21. #22 InvincibleIronyMan
    December 12, 2011

    Screw the big guns. I’ll volunteer to help you implement your idea for for free if it’s any good, so long as you agree to Open Source it and give it away for nothing.

    I made applications and websites for years for people like BT, Reuters, Lloyds Bank, Marks & Spencers et al. and it turned something which I love, programming, into an annoying, painful torture. I am not going to do it again unless it fulfills one requirement: it must be a good project that helps people and is worth doing for it’s own sake, commercial considerations be damned. I’m not going to help these people ever again, and if I could help to undermine them then so much the better.

    I must say, the title of your post really caught my eye since it’s something I’ve been saying for years.

  22. #23 Greg Laden
    December 12, 2011

    Some day I will write up the specifications for my project. It applies to allmost all programming languages but is especailly relevant to text processing and would need to be implemented in shell programming as well.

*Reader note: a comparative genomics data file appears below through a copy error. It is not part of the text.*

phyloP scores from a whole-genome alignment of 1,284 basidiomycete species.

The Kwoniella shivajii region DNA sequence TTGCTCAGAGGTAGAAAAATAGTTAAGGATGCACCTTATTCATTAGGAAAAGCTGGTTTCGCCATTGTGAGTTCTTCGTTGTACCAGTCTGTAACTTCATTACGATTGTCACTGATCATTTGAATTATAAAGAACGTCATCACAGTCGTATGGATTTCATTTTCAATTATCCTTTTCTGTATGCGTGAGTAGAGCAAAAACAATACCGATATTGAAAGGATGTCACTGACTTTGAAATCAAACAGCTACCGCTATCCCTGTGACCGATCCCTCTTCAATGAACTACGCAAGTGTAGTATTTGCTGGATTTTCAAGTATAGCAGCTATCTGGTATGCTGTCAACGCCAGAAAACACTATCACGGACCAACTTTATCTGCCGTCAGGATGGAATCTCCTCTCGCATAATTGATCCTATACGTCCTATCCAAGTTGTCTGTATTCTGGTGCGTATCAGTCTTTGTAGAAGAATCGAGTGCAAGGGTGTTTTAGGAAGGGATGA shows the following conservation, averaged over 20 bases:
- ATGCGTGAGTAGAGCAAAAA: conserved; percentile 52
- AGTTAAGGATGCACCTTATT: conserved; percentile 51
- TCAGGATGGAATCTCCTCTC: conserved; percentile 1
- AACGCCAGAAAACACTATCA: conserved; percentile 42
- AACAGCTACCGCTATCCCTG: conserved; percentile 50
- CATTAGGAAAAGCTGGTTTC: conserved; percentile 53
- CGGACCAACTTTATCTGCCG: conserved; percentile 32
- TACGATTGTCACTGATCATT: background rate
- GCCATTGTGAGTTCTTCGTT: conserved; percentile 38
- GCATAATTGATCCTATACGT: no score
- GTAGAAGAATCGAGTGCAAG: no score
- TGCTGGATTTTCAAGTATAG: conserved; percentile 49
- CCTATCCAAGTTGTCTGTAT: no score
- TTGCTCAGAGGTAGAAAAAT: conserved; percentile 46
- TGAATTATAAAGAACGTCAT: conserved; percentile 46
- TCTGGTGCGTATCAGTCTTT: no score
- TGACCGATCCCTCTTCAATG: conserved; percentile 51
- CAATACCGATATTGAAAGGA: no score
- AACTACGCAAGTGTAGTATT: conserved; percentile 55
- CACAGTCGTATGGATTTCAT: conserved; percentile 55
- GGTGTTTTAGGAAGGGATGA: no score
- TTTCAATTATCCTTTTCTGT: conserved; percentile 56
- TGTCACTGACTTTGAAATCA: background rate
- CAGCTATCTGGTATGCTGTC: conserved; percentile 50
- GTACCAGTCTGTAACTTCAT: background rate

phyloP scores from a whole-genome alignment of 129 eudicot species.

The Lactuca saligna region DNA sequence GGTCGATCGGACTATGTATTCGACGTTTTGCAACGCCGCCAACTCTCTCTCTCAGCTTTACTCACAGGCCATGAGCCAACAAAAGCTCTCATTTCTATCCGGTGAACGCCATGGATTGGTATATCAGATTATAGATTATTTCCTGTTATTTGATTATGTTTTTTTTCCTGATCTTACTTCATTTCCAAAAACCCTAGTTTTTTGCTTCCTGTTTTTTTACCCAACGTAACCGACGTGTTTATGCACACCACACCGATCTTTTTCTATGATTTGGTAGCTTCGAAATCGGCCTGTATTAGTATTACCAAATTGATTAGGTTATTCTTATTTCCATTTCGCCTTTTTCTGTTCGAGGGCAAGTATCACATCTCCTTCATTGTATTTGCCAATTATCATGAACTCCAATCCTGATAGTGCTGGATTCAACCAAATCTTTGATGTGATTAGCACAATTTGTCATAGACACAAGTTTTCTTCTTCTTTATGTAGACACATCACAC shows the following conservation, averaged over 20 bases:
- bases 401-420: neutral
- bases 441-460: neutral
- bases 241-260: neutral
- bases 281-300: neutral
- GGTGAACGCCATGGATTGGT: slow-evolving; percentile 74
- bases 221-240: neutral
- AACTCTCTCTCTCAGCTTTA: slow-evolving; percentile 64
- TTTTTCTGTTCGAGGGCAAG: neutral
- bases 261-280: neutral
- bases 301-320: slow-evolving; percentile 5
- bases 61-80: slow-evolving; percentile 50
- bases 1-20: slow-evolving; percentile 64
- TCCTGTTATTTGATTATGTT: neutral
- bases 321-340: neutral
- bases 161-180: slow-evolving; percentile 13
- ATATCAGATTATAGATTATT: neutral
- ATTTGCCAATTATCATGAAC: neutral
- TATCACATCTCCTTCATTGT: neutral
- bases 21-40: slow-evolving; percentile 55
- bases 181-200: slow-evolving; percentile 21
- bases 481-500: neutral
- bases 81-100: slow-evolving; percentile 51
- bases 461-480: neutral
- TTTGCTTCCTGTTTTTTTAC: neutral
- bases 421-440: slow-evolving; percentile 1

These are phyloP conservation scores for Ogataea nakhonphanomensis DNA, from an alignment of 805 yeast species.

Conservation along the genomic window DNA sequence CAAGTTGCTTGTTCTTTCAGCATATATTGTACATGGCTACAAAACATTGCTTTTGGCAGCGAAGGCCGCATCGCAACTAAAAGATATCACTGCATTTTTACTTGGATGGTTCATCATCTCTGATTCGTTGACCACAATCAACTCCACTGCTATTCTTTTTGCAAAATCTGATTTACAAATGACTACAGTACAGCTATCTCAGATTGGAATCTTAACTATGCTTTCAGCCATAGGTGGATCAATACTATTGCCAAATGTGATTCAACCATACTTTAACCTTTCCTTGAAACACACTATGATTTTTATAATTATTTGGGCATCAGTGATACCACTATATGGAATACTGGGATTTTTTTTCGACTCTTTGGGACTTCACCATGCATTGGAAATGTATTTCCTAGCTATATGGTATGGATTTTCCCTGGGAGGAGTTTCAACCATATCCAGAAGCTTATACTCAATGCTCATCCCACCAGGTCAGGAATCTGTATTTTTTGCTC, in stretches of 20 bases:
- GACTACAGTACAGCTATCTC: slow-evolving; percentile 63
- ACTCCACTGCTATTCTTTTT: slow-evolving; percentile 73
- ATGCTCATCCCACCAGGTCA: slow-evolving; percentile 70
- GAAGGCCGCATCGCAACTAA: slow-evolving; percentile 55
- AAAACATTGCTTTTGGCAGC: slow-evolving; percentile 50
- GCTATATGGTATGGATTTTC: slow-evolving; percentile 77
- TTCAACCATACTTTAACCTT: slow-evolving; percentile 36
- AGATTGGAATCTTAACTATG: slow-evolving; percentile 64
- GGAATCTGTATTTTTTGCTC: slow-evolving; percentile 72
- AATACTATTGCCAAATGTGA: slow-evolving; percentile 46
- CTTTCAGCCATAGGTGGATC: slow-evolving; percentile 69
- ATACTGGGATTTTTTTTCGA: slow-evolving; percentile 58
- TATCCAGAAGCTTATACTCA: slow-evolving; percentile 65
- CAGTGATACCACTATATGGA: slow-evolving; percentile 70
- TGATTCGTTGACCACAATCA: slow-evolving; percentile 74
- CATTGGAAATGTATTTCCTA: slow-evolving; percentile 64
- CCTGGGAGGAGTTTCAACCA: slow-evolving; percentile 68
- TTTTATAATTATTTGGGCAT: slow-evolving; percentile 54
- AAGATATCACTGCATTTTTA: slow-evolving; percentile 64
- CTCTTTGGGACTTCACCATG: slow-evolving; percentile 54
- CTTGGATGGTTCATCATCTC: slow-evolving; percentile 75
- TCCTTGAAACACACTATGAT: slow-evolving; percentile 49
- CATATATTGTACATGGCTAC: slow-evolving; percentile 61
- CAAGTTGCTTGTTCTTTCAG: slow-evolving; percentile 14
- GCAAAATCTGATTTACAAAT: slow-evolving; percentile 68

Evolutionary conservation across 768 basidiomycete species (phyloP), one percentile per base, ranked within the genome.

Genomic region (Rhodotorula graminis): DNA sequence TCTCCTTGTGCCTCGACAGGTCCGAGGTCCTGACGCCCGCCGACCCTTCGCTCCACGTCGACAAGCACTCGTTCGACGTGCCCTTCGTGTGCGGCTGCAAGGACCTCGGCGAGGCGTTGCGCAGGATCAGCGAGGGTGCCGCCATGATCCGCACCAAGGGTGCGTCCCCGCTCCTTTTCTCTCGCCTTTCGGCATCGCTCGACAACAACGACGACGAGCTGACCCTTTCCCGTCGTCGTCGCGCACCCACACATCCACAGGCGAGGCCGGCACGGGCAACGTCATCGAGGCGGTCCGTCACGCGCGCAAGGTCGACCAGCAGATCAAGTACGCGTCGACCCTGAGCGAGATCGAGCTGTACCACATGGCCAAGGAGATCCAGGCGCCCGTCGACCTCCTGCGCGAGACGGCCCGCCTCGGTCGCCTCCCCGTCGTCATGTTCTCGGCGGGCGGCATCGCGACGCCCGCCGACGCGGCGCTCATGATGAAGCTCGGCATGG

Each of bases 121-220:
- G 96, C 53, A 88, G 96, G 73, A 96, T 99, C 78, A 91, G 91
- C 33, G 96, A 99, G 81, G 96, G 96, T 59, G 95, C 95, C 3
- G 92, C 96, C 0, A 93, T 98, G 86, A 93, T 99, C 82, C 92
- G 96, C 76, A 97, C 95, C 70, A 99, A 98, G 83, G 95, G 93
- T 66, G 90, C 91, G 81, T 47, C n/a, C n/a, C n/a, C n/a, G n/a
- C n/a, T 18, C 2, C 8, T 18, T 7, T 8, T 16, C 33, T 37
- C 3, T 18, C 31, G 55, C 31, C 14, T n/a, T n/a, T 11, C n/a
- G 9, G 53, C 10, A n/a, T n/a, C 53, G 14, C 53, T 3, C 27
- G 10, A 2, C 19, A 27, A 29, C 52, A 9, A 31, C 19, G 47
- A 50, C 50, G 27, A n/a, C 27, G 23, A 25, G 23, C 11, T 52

23. #24 Dunc
    December 12, 2011

    All that being said the biggest contributor by orders of magnitude to bad programs is bad managers and bad project leaders.

    Good points, but you’re still missing the real biggest problem: fucking customers. “Yeah, we’d like you to write some software to implement a business process that we don’t even understand ourselves and which changes more rapidly than our understanding of it does. We’re going to give you a bunch of contradictory requirements that we’re going to keep changing at random for no apparent reason and with no regard for any knock-on effects. Oh, and we’d like to complete the project in half the time you said it would take, and the go-live date is set in stone because Marketing have already distributed a bunch of literature…”

    Bastards. 😉

  24. #25 Software Outsourcing
    January 4, 2012

    I do a lot of programming and from time to time I hear (or even say) “Language X Sucks for reasons A, B and C” but I’ve come to realise that 99% of the time it’s not languages that suck it’s the programmers that use them.

  25. #26 Development guys
    United Kingdom
    May 17, 2017

    I think that they’re right that it is better to create entirely new ones! It’s too hard to upgrade the language